Although CV and resume formats do share some similarities, they are drastically different. The resume is a shorter, compact document that is highly popular and widely used in the U.S. The CV is longer, more detailed, and is widely used in international job searches, with a few exceptions to some U.S.-based jobs that we’ll detail below.
In addition to the CV, Europe is starting to standardize their application requirements with a government-sanctioned CV known as the Europass, which combines features on the resume and CV. You can find a helpful comparison chart here to help you see the pros and cons of each layout.
Although this format is a lengthier application document with greater levels of professional details, the CV is rarely used in the United States. Most job applications require the simpler resume format, but you’ll need a CV if you apply to any job in the following career tracts.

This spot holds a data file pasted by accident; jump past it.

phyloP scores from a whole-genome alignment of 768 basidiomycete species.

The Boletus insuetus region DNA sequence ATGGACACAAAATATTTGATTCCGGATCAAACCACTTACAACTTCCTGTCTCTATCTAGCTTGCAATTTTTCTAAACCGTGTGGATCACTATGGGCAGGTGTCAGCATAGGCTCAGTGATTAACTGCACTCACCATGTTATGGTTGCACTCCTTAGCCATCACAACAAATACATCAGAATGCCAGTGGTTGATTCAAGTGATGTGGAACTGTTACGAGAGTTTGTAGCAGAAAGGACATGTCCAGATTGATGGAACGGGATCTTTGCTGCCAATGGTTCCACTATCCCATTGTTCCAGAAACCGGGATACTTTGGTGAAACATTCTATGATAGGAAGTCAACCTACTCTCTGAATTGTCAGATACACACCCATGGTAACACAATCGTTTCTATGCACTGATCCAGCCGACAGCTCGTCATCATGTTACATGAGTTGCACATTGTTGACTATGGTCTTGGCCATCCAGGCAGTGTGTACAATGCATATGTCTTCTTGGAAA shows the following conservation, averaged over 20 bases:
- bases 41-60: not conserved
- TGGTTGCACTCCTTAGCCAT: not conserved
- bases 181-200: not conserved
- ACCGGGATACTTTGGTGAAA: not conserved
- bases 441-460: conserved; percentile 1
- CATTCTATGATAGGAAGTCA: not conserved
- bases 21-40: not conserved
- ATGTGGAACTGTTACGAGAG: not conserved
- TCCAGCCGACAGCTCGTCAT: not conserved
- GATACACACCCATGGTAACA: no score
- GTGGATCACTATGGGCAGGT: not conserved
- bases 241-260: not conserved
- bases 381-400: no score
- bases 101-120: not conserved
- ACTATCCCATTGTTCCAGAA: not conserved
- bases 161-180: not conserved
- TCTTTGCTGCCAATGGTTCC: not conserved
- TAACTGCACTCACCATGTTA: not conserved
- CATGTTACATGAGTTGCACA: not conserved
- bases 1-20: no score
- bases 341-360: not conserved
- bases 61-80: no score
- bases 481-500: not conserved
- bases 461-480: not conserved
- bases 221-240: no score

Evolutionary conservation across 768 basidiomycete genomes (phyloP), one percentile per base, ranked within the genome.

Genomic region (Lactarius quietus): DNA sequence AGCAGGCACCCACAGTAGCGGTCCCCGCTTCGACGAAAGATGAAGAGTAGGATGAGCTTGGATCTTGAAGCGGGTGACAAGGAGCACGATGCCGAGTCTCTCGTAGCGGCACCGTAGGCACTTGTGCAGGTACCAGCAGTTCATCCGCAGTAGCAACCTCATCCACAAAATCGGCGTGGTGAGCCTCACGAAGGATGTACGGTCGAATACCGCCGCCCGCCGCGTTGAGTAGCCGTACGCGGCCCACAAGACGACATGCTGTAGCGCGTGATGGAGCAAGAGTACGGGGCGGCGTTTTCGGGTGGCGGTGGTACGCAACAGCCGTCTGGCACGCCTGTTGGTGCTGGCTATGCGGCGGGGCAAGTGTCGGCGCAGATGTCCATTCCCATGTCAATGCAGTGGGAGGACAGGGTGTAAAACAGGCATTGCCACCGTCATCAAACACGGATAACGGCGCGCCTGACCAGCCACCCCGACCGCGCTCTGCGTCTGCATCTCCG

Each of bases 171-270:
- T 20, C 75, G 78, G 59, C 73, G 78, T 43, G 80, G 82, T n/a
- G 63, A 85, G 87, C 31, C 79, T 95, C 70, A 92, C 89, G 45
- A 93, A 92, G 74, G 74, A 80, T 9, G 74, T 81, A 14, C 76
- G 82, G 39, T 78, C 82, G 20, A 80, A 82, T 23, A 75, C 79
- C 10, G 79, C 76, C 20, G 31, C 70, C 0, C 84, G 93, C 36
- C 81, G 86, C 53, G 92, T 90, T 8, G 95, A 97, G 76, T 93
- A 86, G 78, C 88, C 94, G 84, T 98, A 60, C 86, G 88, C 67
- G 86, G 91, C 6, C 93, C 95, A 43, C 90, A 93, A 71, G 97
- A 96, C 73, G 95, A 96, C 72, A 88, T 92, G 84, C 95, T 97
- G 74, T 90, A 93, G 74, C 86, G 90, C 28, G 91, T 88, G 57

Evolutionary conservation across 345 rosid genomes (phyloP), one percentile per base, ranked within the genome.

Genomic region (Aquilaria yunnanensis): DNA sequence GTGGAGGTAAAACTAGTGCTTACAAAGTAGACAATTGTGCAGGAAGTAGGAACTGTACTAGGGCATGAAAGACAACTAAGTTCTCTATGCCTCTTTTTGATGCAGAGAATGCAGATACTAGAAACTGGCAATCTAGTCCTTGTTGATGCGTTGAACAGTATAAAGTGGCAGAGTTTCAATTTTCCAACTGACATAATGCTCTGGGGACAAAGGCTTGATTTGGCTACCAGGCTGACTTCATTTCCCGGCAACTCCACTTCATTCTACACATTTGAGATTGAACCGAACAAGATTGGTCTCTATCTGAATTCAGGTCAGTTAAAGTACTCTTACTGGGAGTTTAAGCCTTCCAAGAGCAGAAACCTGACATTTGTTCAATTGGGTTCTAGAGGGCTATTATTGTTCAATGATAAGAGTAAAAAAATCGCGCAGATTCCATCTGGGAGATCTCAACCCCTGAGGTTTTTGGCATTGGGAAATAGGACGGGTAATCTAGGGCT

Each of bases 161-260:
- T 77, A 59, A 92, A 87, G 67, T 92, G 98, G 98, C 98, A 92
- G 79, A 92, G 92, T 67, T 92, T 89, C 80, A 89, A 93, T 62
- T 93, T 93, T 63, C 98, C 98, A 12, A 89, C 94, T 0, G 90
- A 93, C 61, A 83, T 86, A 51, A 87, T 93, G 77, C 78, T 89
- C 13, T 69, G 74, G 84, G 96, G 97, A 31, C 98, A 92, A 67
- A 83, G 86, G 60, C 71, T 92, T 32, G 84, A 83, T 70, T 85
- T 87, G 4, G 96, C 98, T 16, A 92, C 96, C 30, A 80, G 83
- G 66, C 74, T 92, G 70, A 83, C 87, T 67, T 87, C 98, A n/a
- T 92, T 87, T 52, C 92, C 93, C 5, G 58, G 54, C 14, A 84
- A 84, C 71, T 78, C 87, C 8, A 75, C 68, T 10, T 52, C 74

Careers in traditional academic institutions such as four-year colleges often require a CV, especially if you’ve pursued a competitive tenure-track position. The dedicated teaching experience section, conference presentation and attendance sections, and publication sections provide more information about your academic credentials than a simple one-page resume
Whether you’re applying to a private lab or an academic institution, a CV provides far more context regarding your practical research experience and contributions, as well as a comprehensive bibliography of your published papers or research conclusions. Much like the academic CV above, this format provides hiring managers a greater summary of your experience and qualifications than the standard U.S. resume.